Dealing with the return of gout
5:00am Saturday 2nd August 2014 in By Marion Sauvebois
WIDESPREAD in the Victorian times, gout, is rearing its head again in Swindon with a 28 per cent rise in hospital admissions in the last year - and it could all be down to the town’s status as the fat capital of Europe.
Common in the 1800s among the wealthy, due to their rich diet of red meat, alcohol and sweets, the condition is now growing in the town with 25 admissions to the Great Western Hospital in 2013-2014, compared to 18 in 2012-2013, according to the latest figures released by the Health and Social Care Information Centre.
Although not alarming yet, these statistics could increase further as obesity levels continue to grow.
Gout is a type of arthritis caused by a build-up of uric acid in the blood. The acid may cause tiny crystals of sodium urate to form in and around joints.
The most common symptom is sudden and severe pain in the joint, along with swelling and redness. The joint of the big toe is commonly affected, but it can develop in any joint.
While some people may be more prone to develop gout if they have kidney problems, for example, or are undergoing cancer treatment like chemotherapy, the majority of cases are lifestyle-related.
The elderly are also more at risk as their kidneys do not function as well as they used to with age.
Unless people are aware of the consequences of an unhealthy diet, they may be at risk of gout according to GWH consultant rheumatologist Lyn Williamson.
“I suspect it’s going up probably because there are more elderly people,” she said.
“When you get older your kidneys don’t work as well so you are more prone to it into old age.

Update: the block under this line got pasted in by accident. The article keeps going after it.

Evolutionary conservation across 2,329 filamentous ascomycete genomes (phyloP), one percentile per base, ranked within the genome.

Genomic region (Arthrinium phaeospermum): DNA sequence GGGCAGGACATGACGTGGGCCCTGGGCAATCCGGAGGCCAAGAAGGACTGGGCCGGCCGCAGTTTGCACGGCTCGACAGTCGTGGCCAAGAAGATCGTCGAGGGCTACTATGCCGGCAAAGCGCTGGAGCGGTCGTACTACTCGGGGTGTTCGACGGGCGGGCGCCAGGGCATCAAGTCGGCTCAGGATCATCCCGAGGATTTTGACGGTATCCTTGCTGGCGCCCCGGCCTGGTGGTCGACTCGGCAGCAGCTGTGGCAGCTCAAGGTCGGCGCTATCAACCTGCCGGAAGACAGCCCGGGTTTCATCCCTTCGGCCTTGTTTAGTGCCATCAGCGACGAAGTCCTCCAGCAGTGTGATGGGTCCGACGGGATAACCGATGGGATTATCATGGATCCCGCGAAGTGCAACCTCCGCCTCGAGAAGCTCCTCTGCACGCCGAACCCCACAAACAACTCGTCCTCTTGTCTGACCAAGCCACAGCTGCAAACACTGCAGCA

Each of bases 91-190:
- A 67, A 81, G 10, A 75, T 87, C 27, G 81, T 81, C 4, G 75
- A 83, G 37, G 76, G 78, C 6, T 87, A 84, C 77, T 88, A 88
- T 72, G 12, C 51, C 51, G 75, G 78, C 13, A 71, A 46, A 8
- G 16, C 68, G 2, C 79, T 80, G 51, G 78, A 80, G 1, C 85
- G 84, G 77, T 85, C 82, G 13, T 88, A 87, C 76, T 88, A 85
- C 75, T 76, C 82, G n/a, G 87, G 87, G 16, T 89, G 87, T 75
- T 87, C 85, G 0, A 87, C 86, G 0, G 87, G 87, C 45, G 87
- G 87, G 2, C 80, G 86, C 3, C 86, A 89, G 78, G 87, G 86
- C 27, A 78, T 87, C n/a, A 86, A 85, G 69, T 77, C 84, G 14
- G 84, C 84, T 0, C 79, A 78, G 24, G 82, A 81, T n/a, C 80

“But for a majority of people it’s lifestyle related.
“A healthier diet, no beer and plenty of hydration can help decrease uric acid by 15 per cent.”
Between 2012-2013 and 2013-2014 gout admissions in England rose by four per cent to 5,560.
From the illness of the rich, gout nowadays tends to affect more deprived populations.
“In the Victorian times rich people had gout because they had red meat, wine and rich food, and now unfortunately our population has changed and it’s poorer people that are eating excessively who get it.
“It’s mostly diets of steak, beer, fizzy drinks and sweetened drinks.
“Swindon is the fat capital of Europe. Ten or 14 years ago the average BMI was 28/30 and it’s now 30/33.”
Symptoms develop rapidly and are at their worst point in just 6 to 24 hours. They usually last up to ten days.
She added: “Gout is unbelievably painful. It’s like a volcano erupting.
“The increase is probably due to lifestyle, demographic and the fact that maybe people don’t tolerate pain and come to hospital instead of seeing their GP.
“If it’s lifestyle-related, you can cure it by changing your life-style.”
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